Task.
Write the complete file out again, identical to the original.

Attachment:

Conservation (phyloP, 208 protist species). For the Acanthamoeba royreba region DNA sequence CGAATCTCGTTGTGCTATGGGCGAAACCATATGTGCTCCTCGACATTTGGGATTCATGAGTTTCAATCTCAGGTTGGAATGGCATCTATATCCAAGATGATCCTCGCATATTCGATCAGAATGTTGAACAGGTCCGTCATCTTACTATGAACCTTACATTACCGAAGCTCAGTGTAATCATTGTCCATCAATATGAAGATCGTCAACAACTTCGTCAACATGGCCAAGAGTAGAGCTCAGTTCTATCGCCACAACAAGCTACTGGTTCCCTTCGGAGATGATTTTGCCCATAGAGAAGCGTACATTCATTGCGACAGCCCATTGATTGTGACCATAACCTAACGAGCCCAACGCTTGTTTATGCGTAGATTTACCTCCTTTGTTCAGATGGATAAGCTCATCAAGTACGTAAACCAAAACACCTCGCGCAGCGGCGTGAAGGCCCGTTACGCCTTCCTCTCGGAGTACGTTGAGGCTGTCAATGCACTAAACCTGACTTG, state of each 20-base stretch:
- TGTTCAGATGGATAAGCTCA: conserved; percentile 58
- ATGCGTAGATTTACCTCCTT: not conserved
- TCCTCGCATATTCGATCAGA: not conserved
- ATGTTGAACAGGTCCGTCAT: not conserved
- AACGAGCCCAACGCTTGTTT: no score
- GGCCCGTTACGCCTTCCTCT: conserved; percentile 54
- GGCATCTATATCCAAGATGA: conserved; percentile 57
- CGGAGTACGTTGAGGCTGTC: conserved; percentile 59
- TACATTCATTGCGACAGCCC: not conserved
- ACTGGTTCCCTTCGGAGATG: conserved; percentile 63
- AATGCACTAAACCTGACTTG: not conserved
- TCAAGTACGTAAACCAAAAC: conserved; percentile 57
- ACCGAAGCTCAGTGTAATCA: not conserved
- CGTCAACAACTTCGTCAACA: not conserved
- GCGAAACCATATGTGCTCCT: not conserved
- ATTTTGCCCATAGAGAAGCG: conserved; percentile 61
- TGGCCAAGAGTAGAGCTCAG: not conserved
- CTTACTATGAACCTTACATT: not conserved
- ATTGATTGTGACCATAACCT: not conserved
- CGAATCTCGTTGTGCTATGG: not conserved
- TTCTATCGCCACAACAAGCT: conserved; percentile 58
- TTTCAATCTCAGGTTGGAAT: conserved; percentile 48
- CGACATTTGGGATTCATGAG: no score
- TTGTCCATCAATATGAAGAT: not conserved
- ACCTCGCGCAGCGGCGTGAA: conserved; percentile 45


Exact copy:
Conservation (phyloP, 208 protist species). For the Acanthamoeba royreba region DNA sequence CGAATCTCGTTGTGCTATGGGCGAAACCATATGTGCTCCTCGACATTTGGGATTCATGAGTTTCAATCTCAGGTTGGAATGGCATCTATATCCAAGATGATCCTCGCATATTCGATCAGAATGTTGAACAGGTCCGTCATCTTACTATGAACCTTACATTACCGAAGCTCAGTGTAATCATTGTCCATCAATATGAAGATCGTCAACAACTTCGTCAACATGGCCAAGAGTAGAGCTCAGTTCTATCGCCACAACAAGCTACTGGTTCCCTTCGGAGATGATTTTGCCCATAGAGAAGCGTACATTCATTGCGACAGCCCATTGATTGTGACCATAACCTAACGAGCCCAACGCTTGTTTATGCGTAGATTTACCTCCTTTGTTCAGATGGATAAGCTCATCAAGTACGTAAACCAAAACACCTCGCGCAGCGGCGTGAAGGCCCGTTACGCCTTCCTCTCGGAGTACGTTGAGGCTGTCAATGCACTAAACCTGACTTG, state of each 20-base stretch:
- TGTTCAGATGGATAAGCTCA: conserved; percentile 58
- ATGCGTAGATTTACCTCCTT: not conserved
- TCCTCGCATATTCGATCAGA: not conserved
- ATGTTGAACAGGTCCGTCAT: not conserved
- AACGAGCCCAACGCTTGTTT: no score
- GGCCCGTTACGCCTTCCTCT: conserved; percentile 54
- GGCATCTATATCCAAGATGA: conserved; percentile 57
- CGGAGTACGTTGAGGCTGTC: conserved; percentile 59
- TACATTCATTGCGACAGCCC: not conserved
- ACTGGTTCCCTTCGGAGATG: conserved; percentile 63
- AATGCACTAAACCTGACTTG: not conserved
- TCAAGTACGTAAACCAAAAC: conserved; percentile 57
- ACCGAAGCTCAGTGTAATCA: not conserved
- CGTCAACAACTTCGTCAACA: not conserved
- GCGAAACCATATGTGCTCCT: not conserved
- ATTTTGCCCATAGAGAAGCG: conserved; percentile 61
- TGGCCAAGAGTAGAGCTCAG: not conserved
- CTTACTATGAACCTTACATT: not conserved
- ATTGATTGTGACCATAACCT: not conserved
- CGAATCTCGTTGTGCTATGG: not conserved
- TTCTATCGCCACAACAAGCT: conserved; percentile 58
- TTTCAATCTCAGGTTGGAAT: conserved; percentile 48
- CGACATTTGGGATTCATGAG: no score
- TTGTCCATCAATATGAAGAT: not conserved
- ACCTCGCGCAGCGGCGTGAA: conserved; percentile 45